It’s been and up and down year for mortgage rates, but since the all time low point back at the beginning of December in the previous year, we have seen a pretty steady rise in the national average of the 30-year fixed mortgage rate. However, in the past week it seems to have reached its highest peak, and the rate has started to fall once again.
Averages Soar in December
Starting at a low point with a rate of 5.01% on December 1st, mortgage rates across the board saw a pretty steady climb for the month of December 2009. The 30-year average rose 0.52 percentage points by the New Year, but appeared to reach a ceiling in the first few days of January, having made a constant decline weekly since then. This week the rates dipped below 5.50%, settling today on a modest average of 5.38%.
15-Year Rates Show Larger Decline
The turnaround for the national average of the 15-year fixed rate mortgage in the New Year was even more drastic than that of the 30-year fixed, rising 0.45% last month but dropping 0.19% in the first two weeks of 2010.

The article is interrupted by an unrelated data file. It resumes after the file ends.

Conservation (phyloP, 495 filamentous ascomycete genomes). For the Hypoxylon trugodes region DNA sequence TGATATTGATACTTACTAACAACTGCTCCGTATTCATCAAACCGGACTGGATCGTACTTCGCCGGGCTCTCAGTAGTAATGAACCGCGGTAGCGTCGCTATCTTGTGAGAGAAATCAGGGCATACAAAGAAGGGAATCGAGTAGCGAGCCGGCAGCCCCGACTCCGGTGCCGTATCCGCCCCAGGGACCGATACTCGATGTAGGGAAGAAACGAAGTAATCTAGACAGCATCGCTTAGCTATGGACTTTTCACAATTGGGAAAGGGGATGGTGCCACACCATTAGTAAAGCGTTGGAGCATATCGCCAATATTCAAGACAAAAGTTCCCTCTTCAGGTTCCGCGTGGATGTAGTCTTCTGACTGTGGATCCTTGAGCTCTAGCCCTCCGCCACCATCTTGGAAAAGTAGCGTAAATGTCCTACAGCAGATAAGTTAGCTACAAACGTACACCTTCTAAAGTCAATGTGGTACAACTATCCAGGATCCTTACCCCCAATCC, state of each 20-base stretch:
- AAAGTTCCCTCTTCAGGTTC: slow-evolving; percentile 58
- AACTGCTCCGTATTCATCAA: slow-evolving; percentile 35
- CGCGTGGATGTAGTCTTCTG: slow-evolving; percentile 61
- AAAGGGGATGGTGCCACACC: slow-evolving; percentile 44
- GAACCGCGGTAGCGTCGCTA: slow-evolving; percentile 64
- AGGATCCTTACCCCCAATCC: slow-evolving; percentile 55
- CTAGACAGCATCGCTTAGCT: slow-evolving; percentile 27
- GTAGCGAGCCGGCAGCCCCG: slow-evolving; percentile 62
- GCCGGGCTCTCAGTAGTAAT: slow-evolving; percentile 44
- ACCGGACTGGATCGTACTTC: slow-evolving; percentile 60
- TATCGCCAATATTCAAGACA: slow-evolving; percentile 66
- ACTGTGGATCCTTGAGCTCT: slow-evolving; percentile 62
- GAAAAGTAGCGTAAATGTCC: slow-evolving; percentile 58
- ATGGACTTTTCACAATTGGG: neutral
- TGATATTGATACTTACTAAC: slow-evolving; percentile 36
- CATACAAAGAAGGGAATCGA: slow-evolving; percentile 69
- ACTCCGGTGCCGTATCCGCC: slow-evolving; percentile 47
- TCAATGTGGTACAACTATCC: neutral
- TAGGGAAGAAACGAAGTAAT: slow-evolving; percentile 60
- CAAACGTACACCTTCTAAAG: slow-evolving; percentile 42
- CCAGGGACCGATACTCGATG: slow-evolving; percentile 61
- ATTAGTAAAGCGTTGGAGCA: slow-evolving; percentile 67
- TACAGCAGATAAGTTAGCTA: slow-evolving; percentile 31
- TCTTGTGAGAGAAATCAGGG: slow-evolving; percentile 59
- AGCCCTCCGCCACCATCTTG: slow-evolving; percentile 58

Why Rates Might Be Changing
It is difficult to pinpoint exactly which one of the many factors are driving mortgage rate changes, but it could be that as the economy starts to improve, as it seems to have been doing so far in 2010, there is more less interest in investors and more in attracting home buyers.
Mortgage rates have to balance the interests of both of their two clients: the investors, who want the highest returns on their investment, and the home buyers, who want the lowest possible rate on their mortgage. When the market is doing well, mortgage lenders can afford to focus less on pleasing investors, and instead focus on attracting borrowers with low rates.